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Gospel Oak Artwork

‘Gospel Oak’ by Jake Lever

Ink on paper with gouache paint

When I was invited to create an artwork for St Michael’s I was immediately drawn to the name of the area, Gospel Oak, which is likely to go back to medieval times. This was almost certainly a site, marked by an oak tree on the parish and manor boundary, where the Bible was read on days of solemn prayers and procession to ‘beat the bounds’ of the parish and to bless the crops (called Rogation in our English tradition and held in late Spring). A cross may have been carved on a significant oak tree at Gospel Lane, south of Leysdown Road, where a tree felled in 1846 was believed to be the Gospel Oak*.

This ‘Gospel Oak’ has been inspired by the idea of a cross-section through an ancient tree, revealing a pattern of uneven growth in terms of the width of the rings. In a tree this is due to changes in climate and conditions. In our human experience, we move through times of rapid spiritual growth (perhaps in the face of illness or other challenges), and times that are more barren, times of dryness. I wanted the cracks to be a central part of the image; in my experience it is often during times of brokenness that I feel closest to God, in touch with my own vulnerability.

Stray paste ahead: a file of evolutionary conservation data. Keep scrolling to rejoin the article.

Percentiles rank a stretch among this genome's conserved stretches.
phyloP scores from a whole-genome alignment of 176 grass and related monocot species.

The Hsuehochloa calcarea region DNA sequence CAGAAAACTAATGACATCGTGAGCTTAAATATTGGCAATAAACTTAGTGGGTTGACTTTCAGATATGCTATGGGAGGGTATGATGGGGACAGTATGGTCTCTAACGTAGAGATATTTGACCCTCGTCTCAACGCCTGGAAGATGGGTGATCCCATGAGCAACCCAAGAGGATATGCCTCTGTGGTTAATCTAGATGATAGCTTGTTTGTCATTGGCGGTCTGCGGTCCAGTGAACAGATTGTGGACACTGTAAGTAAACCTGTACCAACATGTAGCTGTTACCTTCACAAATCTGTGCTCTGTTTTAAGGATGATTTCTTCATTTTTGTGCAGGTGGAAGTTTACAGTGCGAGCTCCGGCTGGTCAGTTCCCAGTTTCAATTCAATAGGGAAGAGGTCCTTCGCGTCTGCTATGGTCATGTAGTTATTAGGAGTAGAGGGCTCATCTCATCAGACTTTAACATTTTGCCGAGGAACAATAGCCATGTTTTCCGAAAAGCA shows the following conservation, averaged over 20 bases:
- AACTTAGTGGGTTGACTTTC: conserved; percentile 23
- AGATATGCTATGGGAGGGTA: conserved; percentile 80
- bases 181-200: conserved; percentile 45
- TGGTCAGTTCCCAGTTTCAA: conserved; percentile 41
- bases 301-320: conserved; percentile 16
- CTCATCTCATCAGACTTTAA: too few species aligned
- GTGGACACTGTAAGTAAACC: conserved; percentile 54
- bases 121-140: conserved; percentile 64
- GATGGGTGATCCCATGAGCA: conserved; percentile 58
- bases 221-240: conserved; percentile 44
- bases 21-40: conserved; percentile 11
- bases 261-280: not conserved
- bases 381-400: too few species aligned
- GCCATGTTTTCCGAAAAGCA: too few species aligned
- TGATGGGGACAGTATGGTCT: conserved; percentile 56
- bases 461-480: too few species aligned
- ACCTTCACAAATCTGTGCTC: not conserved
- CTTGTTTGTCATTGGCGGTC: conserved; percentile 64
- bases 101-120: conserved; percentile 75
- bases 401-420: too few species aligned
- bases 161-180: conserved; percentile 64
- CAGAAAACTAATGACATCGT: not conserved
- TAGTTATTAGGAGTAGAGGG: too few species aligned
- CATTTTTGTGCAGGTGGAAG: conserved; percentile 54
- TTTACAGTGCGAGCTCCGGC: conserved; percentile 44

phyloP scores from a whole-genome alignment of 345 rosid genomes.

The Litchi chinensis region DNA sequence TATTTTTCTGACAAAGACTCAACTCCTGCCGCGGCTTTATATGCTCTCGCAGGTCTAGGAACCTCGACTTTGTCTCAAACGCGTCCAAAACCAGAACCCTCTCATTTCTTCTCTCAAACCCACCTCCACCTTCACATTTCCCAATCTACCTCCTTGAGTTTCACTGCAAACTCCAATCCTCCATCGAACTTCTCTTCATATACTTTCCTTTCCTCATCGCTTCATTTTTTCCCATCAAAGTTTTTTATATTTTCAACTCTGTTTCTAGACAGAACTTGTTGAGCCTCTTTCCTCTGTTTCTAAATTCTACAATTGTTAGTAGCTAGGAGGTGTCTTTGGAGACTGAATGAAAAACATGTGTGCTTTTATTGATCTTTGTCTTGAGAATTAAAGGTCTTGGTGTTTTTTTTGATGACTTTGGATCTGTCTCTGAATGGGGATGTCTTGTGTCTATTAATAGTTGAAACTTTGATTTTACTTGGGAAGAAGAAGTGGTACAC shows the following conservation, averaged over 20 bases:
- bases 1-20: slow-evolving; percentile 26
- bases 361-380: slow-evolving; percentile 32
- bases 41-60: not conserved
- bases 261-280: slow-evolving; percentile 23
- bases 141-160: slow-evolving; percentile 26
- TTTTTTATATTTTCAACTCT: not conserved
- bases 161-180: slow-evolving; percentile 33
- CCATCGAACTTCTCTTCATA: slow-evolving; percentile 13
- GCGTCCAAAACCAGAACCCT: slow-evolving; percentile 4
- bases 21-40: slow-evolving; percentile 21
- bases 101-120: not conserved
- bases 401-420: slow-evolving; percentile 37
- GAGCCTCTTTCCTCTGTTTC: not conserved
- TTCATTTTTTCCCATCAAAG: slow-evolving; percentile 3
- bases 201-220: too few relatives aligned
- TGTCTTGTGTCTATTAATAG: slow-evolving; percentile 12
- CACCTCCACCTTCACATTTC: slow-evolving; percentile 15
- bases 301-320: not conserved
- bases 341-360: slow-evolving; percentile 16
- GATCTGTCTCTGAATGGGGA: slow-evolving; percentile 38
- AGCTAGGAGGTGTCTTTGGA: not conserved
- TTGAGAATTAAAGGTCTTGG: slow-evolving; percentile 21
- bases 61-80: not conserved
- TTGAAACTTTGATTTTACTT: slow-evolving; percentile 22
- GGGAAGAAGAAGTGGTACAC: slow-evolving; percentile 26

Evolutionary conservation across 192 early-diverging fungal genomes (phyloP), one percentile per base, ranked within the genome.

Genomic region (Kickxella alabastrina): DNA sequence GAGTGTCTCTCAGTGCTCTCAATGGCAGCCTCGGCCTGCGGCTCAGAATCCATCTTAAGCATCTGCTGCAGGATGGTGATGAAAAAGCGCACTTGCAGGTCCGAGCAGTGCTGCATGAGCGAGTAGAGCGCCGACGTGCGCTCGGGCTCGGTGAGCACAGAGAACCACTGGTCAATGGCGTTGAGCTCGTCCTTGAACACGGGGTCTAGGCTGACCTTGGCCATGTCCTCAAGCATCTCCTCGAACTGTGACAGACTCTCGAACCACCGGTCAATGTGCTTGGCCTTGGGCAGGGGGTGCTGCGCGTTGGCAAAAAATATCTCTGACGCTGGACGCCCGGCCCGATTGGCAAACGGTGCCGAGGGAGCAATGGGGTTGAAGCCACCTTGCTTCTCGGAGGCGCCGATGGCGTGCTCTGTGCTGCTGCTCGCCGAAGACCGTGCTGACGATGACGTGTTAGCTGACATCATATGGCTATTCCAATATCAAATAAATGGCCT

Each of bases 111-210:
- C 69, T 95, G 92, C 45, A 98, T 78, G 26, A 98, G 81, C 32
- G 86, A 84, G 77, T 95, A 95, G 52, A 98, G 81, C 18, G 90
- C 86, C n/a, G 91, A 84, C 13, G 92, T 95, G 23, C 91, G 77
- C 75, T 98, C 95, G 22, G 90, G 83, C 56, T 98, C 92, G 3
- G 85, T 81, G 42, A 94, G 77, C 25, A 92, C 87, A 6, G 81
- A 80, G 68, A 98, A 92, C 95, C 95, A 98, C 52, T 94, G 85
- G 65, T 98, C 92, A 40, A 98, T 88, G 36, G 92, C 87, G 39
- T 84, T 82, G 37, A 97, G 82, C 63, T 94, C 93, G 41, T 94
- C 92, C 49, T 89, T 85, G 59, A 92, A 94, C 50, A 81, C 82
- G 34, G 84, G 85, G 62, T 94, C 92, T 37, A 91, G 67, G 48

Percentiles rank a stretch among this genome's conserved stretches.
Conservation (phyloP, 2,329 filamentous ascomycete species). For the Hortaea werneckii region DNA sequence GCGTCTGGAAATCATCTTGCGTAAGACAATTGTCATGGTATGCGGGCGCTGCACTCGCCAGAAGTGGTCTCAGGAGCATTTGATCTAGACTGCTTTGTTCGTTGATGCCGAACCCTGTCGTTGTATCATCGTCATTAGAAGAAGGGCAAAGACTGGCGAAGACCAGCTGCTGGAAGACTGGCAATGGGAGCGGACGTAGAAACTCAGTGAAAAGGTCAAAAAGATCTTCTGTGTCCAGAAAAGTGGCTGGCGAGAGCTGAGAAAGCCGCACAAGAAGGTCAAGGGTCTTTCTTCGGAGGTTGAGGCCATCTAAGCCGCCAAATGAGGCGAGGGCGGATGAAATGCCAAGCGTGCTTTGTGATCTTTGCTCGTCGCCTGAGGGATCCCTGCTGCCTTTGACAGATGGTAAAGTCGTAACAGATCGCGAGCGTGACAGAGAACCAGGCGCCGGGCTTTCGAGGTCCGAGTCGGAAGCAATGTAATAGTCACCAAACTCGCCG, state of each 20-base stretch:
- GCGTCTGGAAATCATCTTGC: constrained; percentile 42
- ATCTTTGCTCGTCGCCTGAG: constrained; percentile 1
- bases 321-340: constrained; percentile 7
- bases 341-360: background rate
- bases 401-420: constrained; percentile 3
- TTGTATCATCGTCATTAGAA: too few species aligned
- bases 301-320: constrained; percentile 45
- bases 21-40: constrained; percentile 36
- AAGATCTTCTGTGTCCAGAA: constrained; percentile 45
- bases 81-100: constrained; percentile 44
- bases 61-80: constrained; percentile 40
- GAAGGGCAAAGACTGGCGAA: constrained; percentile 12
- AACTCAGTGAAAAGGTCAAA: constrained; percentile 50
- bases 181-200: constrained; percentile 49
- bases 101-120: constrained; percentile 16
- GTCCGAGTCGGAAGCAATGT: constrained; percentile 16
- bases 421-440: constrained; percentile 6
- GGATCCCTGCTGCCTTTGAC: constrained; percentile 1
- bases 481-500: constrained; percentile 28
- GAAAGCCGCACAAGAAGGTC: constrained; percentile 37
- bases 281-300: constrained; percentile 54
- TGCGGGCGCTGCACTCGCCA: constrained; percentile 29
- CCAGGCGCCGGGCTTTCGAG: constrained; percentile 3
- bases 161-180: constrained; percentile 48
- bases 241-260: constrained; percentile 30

I hope that this image creates a link with the generations who have lived, worked and worshipped in this area. I hope too that it brings you to a place of stillness and peace, drawing you to your core, to the still centre of your being.

Jake Lever

*William Dargue A History of Birmingham Places and Placenames from A to Y

In thanksgiving for the priestly ministry of Chris Aldridge, Vicar of St Michael’s 1972 – 1990